Creative Characters Ep. 14: Landland.
-Dan Black, Landland.
This week, Creative Characters travels far into the upper Midwest to talk with Jes Seamans (IG: _jseamans) and Dan Black, who together comprise the small but mighty print and design studio Landland (IG: @landlandcolportage). In addition to her work with Landland, Jes is also a member of the THE VACVVM (IG: thevacvvm), an artist’s group co-founded by Aaron Horkey and Mitch Putnam.
Landland primarily designs and prints posters for bands and musicians—in addition to art prints—with a range of clients including smaller indie acts like American Football, Jeremy Enigk, and Amos Lee alongside global names like Childish Gambino and Foo Fighters. But even as their business has grown and attracted those bigger names, Jes and Dan remain very connected, both in mindset and practice, to their DIY roots.
“When I moved to Minnesota in fourth, fifth grade or so, I had a cousin who was a bit older and he was into bands,” Dan says. “So I went straight from zero music to receiving constant invitations, as a small child, to [for example] some closed-down department store where punk bands are going to play. It was incredibly addictive to see a community in a small town make a thing that was fun and very, very cool. It completely did a number on me cause now my mindset is that anything I can imagine happening, there’s a route for it.”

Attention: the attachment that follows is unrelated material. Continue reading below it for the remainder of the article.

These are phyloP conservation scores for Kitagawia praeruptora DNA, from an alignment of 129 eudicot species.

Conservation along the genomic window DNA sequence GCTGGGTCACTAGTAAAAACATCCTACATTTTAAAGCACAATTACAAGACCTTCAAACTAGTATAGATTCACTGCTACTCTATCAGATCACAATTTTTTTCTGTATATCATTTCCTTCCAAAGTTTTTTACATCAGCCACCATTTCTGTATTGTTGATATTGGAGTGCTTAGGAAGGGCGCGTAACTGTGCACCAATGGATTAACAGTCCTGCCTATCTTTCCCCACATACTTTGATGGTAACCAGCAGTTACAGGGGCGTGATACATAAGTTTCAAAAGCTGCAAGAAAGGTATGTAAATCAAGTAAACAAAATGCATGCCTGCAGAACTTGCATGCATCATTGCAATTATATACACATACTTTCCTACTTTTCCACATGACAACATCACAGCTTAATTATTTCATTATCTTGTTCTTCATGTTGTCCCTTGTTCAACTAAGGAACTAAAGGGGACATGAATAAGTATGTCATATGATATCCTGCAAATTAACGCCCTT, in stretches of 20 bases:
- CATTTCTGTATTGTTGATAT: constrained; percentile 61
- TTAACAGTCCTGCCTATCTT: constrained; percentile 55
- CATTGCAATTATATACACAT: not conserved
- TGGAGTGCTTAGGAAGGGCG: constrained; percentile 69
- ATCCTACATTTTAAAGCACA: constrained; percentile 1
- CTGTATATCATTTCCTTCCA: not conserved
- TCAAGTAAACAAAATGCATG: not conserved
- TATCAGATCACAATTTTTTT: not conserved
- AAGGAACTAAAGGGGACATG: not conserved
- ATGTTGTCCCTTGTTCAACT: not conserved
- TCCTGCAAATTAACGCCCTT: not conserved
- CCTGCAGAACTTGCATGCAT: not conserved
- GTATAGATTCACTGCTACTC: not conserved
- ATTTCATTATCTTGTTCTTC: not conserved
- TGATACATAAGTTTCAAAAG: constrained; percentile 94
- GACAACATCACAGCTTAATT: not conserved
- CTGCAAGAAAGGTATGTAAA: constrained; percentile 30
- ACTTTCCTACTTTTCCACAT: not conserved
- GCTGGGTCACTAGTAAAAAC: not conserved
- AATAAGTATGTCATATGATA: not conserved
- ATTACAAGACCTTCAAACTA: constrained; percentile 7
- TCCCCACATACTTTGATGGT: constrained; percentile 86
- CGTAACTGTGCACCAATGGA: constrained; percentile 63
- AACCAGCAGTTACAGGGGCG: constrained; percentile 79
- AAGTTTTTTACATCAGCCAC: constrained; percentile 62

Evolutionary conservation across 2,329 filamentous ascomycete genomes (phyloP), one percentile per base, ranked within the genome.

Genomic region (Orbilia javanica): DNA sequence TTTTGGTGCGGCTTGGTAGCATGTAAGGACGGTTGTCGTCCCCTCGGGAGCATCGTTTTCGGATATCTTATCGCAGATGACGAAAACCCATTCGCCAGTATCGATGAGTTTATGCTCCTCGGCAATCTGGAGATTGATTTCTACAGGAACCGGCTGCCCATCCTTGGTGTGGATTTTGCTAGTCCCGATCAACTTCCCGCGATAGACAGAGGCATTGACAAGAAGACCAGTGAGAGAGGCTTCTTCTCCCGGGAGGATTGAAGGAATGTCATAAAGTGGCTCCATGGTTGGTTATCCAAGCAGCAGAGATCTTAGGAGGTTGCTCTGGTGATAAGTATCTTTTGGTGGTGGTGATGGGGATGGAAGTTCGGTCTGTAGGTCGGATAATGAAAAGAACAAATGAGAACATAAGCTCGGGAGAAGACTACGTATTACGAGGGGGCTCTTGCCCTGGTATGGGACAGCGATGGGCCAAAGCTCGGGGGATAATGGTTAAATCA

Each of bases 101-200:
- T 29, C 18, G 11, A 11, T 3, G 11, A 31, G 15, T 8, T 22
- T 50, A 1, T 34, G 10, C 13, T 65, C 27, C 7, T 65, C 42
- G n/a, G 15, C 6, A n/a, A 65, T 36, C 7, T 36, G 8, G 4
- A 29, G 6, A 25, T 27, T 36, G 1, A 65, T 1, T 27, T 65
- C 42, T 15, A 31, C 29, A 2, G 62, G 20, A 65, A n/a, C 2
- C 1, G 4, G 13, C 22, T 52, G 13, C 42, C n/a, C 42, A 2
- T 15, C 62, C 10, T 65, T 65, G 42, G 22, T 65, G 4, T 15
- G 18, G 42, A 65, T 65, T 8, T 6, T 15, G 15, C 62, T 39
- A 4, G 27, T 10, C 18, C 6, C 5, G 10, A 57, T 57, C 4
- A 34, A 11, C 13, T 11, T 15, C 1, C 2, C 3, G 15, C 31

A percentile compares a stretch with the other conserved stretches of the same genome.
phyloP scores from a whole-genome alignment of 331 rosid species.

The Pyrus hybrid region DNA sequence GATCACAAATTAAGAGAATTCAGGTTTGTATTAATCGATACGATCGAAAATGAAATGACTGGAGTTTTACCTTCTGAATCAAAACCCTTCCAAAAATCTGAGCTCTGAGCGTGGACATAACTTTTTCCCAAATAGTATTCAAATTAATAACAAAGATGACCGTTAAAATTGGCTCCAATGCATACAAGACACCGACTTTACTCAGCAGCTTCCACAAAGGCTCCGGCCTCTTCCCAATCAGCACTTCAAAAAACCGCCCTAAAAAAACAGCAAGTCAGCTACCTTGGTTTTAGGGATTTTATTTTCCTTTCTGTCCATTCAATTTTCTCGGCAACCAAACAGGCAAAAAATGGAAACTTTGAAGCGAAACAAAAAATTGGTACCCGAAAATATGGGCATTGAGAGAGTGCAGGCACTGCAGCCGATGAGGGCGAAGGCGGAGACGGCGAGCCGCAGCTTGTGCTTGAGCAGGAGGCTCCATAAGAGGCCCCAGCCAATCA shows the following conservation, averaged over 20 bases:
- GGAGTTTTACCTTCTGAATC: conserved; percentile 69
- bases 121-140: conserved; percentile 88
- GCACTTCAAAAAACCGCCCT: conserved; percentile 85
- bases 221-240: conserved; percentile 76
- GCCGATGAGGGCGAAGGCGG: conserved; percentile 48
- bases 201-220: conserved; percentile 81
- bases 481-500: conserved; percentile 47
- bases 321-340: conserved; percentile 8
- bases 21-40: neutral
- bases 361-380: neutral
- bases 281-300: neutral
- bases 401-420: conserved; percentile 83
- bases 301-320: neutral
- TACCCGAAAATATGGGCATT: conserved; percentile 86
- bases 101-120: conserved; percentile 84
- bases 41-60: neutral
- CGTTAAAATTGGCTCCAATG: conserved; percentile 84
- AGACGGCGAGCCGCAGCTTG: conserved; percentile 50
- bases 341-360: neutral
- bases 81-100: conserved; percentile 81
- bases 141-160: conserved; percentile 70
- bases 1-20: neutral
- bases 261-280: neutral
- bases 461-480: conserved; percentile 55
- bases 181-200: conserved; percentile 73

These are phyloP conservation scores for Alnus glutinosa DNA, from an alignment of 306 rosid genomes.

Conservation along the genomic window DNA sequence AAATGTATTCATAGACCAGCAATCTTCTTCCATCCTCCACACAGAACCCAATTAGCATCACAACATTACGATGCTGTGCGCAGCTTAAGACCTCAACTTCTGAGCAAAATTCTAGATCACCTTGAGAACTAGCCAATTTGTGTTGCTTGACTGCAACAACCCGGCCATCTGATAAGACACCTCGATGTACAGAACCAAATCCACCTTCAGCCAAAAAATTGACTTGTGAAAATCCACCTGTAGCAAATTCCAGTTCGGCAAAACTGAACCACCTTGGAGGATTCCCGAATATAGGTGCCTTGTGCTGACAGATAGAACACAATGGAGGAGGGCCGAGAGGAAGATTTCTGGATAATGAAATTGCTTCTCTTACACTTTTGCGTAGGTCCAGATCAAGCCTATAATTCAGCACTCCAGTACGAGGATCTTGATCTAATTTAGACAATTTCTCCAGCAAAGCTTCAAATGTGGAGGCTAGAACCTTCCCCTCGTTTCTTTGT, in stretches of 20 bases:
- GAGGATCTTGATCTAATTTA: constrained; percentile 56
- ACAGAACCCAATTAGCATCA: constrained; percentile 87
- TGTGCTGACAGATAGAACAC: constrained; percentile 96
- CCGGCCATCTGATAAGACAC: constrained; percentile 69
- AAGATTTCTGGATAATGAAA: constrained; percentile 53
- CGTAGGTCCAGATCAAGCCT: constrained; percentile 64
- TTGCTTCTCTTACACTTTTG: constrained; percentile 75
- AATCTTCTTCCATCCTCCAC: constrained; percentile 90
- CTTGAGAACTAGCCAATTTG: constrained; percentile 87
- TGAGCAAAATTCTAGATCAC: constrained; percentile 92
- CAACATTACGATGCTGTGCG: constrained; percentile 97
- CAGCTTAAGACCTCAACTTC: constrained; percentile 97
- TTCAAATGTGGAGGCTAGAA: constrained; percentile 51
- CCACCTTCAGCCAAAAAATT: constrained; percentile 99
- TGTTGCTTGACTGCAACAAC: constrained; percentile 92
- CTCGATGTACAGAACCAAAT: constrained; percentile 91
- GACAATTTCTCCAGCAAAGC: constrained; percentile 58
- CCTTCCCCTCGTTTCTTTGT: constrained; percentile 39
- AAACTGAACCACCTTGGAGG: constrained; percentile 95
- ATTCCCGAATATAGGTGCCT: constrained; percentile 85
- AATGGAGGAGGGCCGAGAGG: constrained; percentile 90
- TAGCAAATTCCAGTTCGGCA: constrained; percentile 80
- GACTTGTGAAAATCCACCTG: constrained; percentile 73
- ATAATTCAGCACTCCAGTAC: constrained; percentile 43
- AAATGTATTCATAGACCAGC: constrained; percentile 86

Jes found her way to art through music as well. “I was in a band that played a lot of shows and toured and I thought, I also love to draw so why not? So that’s how these two things came together and how I started making posters. It was a way I could combine the two things I was doing, and I saw it as a way that I could contribute to the band because I couldn’t drive a car then so I couldn’t drive on any of our tours!”
Childish Gambino, Coachella 2019.
Untitled (Fort Courage).
Wilco & Sleater Kinney, Boston MA 2021.
Jeremy Enigk, U.S. Ghosts Tour 2019.
Grace Potter & the Nocturnals, Roar Tour 2013.
You know a Landland print when you see it—the combination of linework, color, and especially lettering is truly unique and lends incredible depth and detail to the work. For the lettering, in particular, Dan draws inspiration from roadside gas stations, neon signage, and other “junk fortresses” he encounters on road trips throughout the country. A lot of Landland’s aesthetic centers around those forgotten corners of society, the abandoned gas stations, rest stops, and other relics of lived lives.
All of this comes together in a screenprinting process that has evolved over time to combine Jes’ delicate watercolors and Dan’s intricate linework. “Screen printing it, it just beats problem-solving into you,” Black says, deftly summarizing his and Jes’ years of test prints, “flukes,” and other assorted humbling experiences. “There’s always something that like makes you feel like you suck at it really bad. But [we’ve] been doing this long enough that all the lower-level problems are pretty diagnosable. Now we’re just onto the bigger scale ones.”